Like Bangkok, Chiang Mai is one of the most visited cities in Northern Thailand. What was once the old capital of Thailand is now the cultural center of Thailand—so expect a lot of temples and ruins scattered throughout the area.

Fortunately, Chiang Mai is but a train ride away from Bangkok, and what you’ll find here is unlike any other place in the Asia.

Below, we put together a complete guide for you to get started.

Where to Stay in Chiang Mai, Thailand

Since Chiang Mai is so dynamic, each area has its own unique personality. Before you book the most popular hotel chain, consider the kind of vibe and activities you’re up for.

Baan Hanibah

Baan Hanibah, where to stay in chiang mai thailand

Credit: Traveloka

Baan Hanibah is located in Chiang Mai’s Old City quarter, right in the heart of town. The area is filled with 700-year-old fortresses and ancient temples, making it the ideal location for some historical sightseeing.

Plus, it’s a five-minute walk away from Tha Phae Gate, the epicentre of tourism in Chiang Mai, so it boasts more bars, restaurants, and cafes than anywhere else in the city.

Sanae’ Hotel

Just west of Old City is the more modern district of this otherwise historical place. Since the local university is located in the area, expect a young and lively atmosphere with a lot of cheap diners, shops, and exciting nightlife establishments. Sanae’ Hotel is a 10-minute walk away from said university, which means it’s also close by to all the festivities.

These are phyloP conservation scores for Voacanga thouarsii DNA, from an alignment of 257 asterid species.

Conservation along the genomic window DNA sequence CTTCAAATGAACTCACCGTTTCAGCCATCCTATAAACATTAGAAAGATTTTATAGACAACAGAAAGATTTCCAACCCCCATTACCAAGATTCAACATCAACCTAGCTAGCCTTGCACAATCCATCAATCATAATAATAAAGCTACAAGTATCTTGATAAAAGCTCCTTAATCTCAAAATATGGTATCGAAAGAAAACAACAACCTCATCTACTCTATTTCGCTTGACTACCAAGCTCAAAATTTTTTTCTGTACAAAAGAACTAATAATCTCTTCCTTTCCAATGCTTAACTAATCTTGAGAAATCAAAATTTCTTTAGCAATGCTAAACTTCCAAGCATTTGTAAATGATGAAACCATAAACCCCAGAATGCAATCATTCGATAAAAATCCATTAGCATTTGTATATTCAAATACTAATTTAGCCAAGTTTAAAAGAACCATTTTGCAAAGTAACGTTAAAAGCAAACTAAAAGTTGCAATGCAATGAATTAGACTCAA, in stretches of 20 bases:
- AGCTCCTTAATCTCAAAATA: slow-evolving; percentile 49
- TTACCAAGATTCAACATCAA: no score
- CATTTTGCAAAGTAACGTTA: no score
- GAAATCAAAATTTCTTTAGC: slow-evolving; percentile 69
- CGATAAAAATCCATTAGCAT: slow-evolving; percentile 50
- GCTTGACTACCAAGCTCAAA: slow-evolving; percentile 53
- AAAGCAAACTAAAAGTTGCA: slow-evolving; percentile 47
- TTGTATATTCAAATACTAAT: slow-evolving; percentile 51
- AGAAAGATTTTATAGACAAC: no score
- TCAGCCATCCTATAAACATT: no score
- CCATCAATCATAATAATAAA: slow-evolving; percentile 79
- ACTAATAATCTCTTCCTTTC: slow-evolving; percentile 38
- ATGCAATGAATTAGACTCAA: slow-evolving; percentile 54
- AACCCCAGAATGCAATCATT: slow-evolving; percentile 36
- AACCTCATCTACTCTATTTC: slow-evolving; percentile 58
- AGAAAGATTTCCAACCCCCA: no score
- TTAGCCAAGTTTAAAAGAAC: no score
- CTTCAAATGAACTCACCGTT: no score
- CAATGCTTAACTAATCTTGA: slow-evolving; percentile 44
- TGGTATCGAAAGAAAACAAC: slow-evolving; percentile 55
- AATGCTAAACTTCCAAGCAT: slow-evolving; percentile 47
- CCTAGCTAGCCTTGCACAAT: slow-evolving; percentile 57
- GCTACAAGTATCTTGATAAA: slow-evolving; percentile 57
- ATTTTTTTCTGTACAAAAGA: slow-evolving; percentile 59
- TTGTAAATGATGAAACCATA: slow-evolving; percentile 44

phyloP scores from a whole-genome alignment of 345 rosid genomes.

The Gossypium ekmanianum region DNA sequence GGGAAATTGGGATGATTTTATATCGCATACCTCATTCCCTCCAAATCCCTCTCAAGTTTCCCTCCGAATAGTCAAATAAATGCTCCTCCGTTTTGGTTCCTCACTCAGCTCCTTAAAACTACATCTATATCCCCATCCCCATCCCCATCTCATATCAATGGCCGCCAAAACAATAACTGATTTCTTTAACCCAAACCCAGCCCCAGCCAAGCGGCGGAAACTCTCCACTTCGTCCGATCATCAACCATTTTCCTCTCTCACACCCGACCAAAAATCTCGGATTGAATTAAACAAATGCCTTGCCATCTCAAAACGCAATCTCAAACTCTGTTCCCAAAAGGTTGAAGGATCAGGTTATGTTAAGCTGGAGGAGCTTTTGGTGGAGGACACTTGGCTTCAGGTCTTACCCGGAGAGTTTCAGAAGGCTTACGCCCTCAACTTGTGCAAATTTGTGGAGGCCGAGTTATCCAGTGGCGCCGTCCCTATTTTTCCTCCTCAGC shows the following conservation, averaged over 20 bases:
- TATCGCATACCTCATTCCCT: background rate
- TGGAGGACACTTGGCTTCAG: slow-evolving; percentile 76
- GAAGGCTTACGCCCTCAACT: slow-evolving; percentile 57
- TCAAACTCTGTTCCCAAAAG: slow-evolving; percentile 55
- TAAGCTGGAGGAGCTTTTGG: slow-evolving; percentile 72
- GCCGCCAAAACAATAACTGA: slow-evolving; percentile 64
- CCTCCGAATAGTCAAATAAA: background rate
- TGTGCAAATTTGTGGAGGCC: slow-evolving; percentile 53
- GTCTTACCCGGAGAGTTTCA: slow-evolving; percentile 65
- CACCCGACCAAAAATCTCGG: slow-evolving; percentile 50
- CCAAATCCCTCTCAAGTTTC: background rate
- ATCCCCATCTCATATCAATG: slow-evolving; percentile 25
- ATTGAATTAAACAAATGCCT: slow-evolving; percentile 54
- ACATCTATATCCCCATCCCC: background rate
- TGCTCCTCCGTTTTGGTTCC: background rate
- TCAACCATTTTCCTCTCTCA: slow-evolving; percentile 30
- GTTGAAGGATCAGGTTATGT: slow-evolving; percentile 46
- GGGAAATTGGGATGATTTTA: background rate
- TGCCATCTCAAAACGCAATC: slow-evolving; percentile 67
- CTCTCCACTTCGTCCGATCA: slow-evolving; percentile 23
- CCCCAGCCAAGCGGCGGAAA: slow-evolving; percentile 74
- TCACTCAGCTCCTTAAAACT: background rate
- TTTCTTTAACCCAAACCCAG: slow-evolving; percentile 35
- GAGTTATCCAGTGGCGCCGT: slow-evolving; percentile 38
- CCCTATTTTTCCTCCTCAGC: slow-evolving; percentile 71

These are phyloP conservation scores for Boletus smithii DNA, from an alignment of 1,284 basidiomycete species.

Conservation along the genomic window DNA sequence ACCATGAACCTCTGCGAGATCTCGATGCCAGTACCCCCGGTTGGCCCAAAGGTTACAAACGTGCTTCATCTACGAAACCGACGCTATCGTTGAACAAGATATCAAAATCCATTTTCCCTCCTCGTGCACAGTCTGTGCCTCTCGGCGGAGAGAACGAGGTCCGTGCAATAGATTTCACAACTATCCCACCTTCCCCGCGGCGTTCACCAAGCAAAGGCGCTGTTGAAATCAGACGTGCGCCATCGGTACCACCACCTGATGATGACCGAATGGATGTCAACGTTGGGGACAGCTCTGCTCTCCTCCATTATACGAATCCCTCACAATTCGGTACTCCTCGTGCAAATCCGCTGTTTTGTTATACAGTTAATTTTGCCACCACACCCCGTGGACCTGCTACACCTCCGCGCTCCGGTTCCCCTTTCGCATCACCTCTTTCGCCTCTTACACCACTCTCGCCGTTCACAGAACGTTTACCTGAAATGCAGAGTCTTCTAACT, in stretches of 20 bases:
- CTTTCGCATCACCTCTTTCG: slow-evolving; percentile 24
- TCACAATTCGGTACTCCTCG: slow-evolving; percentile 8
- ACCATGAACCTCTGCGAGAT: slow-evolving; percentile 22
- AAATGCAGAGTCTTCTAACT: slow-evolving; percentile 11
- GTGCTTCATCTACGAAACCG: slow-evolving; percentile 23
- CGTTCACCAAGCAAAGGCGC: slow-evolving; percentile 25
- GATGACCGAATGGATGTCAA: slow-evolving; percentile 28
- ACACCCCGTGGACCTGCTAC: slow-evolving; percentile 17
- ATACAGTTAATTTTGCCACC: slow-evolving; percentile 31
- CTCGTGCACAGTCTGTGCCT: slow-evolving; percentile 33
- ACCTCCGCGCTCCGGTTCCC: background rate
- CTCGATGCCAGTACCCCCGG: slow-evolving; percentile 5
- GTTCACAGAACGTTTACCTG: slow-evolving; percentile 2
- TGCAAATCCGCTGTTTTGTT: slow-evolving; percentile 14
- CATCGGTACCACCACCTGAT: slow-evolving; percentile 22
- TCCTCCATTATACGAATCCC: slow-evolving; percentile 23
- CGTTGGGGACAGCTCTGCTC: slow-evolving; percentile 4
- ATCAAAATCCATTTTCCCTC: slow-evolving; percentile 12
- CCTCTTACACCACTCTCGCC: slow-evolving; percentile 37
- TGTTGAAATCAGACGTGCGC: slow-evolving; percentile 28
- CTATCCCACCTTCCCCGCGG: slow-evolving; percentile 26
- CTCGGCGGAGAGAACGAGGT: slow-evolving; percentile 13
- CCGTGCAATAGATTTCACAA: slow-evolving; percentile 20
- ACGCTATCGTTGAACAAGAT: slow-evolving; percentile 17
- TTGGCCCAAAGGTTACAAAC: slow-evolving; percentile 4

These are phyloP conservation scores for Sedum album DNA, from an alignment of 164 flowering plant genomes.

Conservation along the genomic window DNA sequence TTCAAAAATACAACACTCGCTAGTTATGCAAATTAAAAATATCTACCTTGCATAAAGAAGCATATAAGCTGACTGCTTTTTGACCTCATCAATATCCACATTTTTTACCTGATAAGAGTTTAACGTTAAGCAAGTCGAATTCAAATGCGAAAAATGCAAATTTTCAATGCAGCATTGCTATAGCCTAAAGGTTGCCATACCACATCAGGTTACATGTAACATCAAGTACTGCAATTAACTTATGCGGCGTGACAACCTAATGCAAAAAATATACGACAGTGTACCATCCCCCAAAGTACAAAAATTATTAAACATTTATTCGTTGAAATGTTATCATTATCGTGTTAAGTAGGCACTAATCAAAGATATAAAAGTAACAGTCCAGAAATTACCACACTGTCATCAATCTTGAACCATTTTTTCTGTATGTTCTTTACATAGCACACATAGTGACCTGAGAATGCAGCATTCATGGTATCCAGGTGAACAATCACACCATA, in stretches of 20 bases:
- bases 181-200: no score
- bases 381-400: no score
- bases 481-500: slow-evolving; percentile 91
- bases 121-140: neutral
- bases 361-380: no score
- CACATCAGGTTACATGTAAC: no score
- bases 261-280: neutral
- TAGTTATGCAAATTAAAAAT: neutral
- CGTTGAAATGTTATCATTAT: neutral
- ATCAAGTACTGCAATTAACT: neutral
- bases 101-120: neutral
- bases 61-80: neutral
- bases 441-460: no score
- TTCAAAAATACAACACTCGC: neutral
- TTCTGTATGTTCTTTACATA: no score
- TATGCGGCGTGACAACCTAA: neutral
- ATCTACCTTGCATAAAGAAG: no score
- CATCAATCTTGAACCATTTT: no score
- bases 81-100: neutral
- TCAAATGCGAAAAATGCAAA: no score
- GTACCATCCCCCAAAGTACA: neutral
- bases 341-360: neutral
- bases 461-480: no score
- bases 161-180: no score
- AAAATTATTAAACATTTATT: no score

Rimping Village Hotel

Rimping Village Hotel, where to stay in chiang mai thailand

Credit: TripAdvisor

If you prefer a slice of tranquillity, then Chiang Mai’s Riverside might be for you. Rimping Village is located in Wat Kat, or what used to be the trading area of Chiang Mai along the Mae Ping River.

The main drawing point of this hotel is its excellent staff, beautiful hotel groups, and the nearby night bazaars scattered around the area.

Where to Eat in Chiang Mai, Thailand

While Thai cuisine is heavily influenced by neighbouring countries such as Burma, Laos, and China, local food in Chiang Mai has its own distinct identity. Here are some of the best places to try their specialities.

Huen Phen Restaurant

Huen-Phen-Restaurant, what to eat in Chiang Mai, Thailand

Credit: Chiang Mai-Bangkok

Every trip to Northern Thailand should begin with a bowl of khao soi, a soft egg noodle dish that’s drenched in a curry-like sauce. This local dish is so popular that you can find it everywhere, but not all bowls are the same. In fact, many restaurants cook it with their own combination of ingredients and consistency.

Food blogger Luke Charny recommends Huen Phen Restaurant, which makes their khao soi (and other dishes) in a homemade style using old family recipes. At 40 years old, the restaurant is one of the most established ones in town— and for good reason.

Suki Koka

suki-koka, what to eat in Chiang Mai, Thailand

Credit: Will Fly For Food

If you’re looking for something healthy and not too oily, then a plate of thai suki should suit your palette.

Suki Koko is an evening food stall, also located in the outskirts of Old City, which serves up a variety of thai suki to cater to every type of foodie. From pork and stir fry to napa cabbages and mixed seafood, you’re bound to find your favourite.

SP Chicken

sp-chicken-chiang-mai-rotisserie, what to eat in Chiang Mai, Thailand

Credit: One Modern Couple

If you’re the type who orders food to-go, then you’ll be happy to know that SP Chicken allows entire chickens to be bought for takeaway.